VOETSTOOTS AND BUILDING PLANS

 

We have previously shown that the voetstoots clause does protect the ordinary home owner who sells his property with defects, as long as he was unaware of hidden defects and did not deliberately conceal it.

 

But what about the case where there were no registered building plans? Surely it is an illegal situation? Surely the purchaser may expect that everything about the property is legal?

 

Yes, but if there is a voetstoots clause and no other warranties about building plans the seller may still avail himself of the usual voetstoots protection. In 2008 the Supreme Court Appeal confirmed this to be our law, with one exception, namely where the lack of statutory authorisation renders the property unfit for the purpose of which it was bought. One such an example is where a property was sold as a going concern for the purpose of conducting a café and restaurant and after the sale the buyers became aware that the restaurant was being conducted without a licence and that it was not possible to obtain one for that property.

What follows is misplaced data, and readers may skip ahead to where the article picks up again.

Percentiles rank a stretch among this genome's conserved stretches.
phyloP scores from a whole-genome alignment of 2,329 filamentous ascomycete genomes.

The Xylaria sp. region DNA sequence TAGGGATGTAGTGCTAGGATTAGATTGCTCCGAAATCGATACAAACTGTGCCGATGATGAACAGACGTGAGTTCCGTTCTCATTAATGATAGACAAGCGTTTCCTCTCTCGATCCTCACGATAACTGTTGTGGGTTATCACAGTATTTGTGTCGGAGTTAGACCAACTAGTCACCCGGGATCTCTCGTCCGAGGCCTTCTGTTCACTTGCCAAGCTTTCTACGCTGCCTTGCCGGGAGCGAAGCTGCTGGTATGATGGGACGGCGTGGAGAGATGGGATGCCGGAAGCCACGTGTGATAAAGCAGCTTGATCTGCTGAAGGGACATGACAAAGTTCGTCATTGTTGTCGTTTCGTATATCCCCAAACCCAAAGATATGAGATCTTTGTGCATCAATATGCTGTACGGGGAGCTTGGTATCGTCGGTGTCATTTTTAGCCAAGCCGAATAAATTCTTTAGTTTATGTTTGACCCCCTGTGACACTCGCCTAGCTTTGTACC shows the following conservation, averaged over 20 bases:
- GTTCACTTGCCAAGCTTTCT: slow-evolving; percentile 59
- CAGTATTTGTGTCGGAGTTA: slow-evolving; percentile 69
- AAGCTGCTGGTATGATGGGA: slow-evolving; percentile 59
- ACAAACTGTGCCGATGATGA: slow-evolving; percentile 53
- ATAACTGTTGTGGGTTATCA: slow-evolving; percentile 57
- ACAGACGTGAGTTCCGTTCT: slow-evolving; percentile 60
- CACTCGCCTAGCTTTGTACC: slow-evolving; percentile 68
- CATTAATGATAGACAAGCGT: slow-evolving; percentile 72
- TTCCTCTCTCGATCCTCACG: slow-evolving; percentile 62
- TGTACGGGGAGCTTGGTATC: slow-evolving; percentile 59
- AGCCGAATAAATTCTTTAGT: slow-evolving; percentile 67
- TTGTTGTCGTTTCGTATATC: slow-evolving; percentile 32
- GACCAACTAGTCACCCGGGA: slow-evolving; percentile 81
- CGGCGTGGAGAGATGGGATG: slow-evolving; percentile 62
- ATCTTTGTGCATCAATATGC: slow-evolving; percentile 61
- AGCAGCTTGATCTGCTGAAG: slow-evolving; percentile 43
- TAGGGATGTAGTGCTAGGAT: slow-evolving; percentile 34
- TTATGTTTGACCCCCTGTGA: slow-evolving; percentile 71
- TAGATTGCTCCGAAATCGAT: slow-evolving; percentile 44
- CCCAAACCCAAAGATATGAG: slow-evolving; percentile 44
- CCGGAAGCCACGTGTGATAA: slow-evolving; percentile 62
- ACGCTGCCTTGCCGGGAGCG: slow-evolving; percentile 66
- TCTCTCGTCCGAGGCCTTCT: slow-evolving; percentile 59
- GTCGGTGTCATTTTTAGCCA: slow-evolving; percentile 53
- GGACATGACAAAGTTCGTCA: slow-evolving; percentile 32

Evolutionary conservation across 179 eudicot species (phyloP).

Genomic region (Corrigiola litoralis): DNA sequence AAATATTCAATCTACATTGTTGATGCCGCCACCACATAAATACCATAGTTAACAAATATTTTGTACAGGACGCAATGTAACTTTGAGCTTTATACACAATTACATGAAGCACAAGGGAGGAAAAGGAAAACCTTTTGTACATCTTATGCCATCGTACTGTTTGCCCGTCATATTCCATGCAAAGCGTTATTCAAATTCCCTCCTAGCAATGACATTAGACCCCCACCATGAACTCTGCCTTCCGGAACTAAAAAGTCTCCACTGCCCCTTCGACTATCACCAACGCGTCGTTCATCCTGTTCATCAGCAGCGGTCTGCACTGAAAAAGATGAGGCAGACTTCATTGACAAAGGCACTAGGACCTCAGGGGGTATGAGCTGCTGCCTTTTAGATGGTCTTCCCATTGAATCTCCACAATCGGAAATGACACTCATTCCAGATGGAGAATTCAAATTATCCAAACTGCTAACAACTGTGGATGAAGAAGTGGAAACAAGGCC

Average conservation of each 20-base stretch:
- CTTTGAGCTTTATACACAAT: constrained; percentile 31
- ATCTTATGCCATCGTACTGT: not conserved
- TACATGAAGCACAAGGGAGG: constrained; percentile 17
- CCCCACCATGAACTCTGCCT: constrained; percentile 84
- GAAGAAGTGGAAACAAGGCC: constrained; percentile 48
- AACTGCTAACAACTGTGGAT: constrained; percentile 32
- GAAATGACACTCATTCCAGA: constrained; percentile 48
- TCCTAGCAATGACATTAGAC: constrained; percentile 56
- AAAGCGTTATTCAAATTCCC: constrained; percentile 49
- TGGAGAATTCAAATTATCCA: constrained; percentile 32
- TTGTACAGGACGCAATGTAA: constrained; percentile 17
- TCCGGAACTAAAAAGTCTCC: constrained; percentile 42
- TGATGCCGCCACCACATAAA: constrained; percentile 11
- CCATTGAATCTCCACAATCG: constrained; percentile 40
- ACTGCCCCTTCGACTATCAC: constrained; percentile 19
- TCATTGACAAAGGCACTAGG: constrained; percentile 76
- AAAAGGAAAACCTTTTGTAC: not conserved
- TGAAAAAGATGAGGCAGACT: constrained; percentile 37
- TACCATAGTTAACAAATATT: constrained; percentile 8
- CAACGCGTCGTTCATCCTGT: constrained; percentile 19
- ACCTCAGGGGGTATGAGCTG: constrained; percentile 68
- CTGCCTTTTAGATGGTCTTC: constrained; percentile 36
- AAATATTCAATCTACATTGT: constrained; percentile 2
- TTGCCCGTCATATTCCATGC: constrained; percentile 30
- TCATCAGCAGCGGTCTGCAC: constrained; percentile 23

Many standard Offers to Purchase used by estate agents now contain specific clauses about the availability of building plans in order to eliminate any uncertainty. Prospective purchasers are advised to either check the building plans or insist that the Seller take steps to obtain them. The risk is that the local authority is empowered to demand that any illegal structure be demolished.

 

 

 

DO YOU HAVE ALL THE COMPLIANCE CERTIFICATES FOR YOUR PROPERTY?